Merkel rebuffs Renzi's bank plan
German chancellor Angela Merkel poured cold water on Italian prime minister Matteo Renzi’s plans to temporarily side-step EU rules on state aid in order to shore up Italy’s struggling banks.
Merkel told reporters on Wednesday (29 June) that the bloc’s recent laws offered enough leeway already.
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"We cannot renegotiate every two years the rules of the banking sector," Merkel said.
Renzi retorted that Italy wasn’t asking for a change of legislation.
“The rules have been changed once, in 2003, to allow France and Germany to exceed the 3 percent ceiling,” he said.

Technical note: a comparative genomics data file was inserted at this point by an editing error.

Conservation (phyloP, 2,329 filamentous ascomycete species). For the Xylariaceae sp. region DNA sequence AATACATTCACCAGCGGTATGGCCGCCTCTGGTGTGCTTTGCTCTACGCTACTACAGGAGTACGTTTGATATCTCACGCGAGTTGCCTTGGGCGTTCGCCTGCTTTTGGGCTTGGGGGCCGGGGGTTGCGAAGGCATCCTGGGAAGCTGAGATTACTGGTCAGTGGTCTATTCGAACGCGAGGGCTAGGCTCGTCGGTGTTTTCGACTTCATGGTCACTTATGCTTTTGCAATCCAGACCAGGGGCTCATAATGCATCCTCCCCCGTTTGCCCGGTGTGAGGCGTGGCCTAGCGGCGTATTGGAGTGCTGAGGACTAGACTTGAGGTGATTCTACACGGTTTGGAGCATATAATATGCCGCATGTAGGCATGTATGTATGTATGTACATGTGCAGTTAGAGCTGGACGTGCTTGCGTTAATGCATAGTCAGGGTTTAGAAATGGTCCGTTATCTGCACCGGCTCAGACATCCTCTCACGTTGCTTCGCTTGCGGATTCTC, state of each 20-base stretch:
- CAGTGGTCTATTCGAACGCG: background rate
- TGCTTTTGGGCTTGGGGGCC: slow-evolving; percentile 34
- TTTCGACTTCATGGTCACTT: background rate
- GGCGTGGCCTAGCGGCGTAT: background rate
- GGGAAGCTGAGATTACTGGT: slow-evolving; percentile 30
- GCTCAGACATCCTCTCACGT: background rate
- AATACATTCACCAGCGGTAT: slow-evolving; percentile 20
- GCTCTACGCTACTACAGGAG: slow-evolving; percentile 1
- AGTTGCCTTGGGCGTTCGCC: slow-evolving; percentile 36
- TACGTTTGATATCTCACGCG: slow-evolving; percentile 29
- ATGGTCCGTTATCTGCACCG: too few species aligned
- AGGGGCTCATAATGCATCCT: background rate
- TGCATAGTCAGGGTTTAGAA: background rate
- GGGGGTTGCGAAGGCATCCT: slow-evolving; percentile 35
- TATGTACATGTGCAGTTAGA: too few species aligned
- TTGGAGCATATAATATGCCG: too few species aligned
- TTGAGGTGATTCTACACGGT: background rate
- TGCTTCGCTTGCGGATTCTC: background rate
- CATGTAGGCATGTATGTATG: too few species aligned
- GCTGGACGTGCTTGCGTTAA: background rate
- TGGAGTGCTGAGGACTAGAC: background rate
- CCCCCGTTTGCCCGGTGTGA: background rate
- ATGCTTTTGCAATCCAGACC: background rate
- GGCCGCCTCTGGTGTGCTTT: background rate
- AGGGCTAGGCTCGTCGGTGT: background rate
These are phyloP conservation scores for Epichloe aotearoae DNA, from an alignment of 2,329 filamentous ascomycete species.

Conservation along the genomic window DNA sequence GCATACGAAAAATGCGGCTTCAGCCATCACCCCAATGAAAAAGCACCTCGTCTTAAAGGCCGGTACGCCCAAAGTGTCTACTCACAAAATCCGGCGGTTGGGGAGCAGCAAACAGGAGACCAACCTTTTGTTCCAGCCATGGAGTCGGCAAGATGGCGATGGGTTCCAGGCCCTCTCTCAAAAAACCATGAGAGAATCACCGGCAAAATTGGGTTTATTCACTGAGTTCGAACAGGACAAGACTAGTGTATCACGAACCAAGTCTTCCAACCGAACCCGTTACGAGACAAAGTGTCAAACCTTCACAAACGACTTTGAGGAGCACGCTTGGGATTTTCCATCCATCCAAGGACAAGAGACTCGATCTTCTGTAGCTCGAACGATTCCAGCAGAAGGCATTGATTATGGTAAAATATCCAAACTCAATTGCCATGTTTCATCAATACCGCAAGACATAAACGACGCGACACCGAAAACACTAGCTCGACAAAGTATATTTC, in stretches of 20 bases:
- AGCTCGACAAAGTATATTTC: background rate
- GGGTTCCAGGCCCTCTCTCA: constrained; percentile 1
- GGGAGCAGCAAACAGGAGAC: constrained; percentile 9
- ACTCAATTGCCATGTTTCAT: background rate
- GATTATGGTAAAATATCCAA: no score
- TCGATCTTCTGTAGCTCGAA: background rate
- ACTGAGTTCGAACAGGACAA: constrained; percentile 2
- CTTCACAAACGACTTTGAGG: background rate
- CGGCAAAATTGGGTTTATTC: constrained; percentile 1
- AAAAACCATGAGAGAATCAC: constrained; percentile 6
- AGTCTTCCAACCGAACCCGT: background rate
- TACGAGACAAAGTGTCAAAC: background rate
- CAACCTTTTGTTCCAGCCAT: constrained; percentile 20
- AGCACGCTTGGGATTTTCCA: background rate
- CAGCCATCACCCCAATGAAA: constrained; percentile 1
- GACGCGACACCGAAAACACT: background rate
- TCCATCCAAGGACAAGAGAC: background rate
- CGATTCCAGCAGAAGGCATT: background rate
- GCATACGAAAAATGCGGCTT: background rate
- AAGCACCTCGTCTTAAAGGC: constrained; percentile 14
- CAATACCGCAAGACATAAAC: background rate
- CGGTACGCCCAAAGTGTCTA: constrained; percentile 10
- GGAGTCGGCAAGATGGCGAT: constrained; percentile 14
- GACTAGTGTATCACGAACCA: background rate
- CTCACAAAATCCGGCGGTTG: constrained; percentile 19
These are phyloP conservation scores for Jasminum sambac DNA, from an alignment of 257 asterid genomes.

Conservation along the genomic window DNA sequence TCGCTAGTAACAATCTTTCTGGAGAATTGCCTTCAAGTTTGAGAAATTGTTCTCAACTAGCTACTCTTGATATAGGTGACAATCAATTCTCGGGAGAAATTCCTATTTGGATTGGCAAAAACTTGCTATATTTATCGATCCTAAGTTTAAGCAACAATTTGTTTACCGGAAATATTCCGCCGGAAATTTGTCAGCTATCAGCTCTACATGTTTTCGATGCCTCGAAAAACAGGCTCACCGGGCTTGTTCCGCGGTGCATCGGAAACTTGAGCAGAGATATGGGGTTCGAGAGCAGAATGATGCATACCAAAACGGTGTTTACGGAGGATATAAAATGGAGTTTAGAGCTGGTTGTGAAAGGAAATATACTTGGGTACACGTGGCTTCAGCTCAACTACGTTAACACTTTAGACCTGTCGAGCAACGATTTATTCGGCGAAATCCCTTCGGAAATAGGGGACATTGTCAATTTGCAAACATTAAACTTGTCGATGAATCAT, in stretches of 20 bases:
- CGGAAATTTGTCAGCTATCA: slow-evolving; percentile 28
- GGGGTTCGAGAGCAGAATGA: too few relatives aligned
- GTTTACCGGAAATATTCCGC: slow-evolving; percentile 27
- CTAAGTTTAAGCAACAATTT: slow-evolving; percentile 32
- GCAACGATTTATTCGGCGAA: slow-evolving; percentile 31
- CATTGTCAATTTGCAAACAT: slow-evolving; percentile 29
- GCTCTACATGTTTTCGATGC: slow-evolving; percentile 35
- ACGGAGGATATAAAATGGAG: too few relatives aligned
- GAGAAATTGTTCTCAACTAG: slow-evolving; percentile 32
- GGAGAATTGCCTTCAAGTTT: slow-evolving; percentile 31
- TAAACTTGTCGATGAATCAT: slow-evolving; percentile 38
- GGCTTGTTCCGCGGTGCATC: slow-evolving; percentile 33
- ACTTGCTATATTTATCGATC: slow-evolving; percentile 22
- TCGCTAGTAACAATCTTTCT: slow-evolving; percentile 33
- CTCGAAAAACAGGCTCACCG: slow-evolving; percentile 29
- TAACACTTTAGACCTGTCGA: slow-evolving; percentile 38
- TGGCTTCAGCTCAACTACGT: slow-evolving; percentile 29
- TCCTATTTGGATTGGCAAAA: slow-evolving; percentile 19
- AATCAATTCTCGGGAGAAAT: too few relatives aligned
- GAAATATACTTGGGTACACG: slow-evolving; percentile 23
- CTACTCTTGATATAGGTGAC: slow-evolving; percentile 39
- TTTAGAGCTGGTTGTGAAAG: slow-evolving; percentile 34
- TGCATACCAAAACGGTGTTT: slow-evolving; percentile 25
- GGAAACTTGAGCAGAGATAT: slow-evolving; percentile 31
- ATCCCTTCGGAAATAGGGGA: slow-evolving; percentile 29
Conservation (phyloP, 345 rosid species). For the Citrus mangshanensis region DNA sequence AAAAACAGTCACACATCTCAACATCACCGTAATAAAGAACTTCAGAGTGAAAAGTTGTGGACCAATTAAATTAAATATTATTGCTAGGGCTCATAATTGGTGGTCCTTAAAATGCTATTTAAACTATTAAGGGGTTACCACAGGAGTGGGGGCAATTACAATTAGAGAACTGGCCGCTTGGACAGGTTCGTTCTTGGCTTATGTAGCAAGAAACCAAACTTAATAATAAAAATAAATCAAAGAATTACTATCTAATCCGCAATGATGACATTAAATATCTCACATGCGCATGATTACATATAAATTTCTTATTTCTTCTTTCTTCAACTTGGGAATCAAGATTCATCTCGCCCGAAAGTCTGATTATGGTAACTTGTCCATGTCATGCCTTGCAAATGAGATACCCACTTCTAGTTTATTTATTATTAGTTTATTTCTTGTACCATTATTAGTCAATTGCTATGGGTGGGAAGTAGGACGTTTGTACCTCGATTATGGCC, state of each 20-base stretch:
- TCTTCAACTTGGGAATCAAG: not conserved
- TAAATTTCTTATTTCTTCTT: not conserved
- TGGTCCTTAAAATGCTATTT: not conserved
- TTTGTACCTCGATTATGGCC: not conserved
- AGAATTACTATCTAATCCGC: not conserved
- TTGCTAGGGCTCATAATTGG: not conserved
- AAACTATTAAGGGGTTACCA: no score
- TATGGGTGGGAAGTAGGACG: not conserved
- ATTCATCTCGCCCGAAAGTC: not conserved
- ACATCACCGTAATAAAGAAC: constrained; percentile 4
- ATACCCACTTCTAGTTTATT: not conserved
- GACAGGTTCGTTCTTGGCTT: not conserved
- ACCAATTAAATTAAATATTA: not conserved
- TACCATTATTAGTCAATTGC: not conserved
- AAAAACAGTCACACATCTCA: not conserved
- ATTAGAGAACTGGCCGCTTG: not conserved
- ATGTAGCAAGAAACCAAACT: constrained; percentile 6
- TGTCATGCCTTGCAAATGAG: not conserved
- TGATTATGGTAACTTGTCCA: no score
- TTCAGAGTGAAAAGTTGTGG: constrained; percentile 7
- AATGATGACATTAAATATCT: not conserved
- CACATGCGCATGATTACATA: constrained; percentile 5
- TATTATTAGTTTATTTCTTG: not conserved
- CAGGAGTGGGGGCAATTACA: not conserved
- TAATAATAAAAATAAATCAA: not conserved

He said the Italian government at that time had allowed the rule change as a “favour to the countries” involved, but Italy had always respected the rules.
Rome has been talking to the European Commission on ways to support its banks, which are struggling under the weight of €360 billion in bad loans, slow economic growth and record-low interest rates.
The financial turmoil that followed Britain's vote to leave the EU only added to their trouble.
Claiming that its banks, in the current situation, pose a systemic risk to the eurozone, Rome sought permission to side step EU state-aid rules for six months.
Renzi wanted to inject up to €40 billion without forcing losses on shareholders and creditors.
But Berlin is not keen on Italy's argument that Brexit represents “exceptional circumstances”.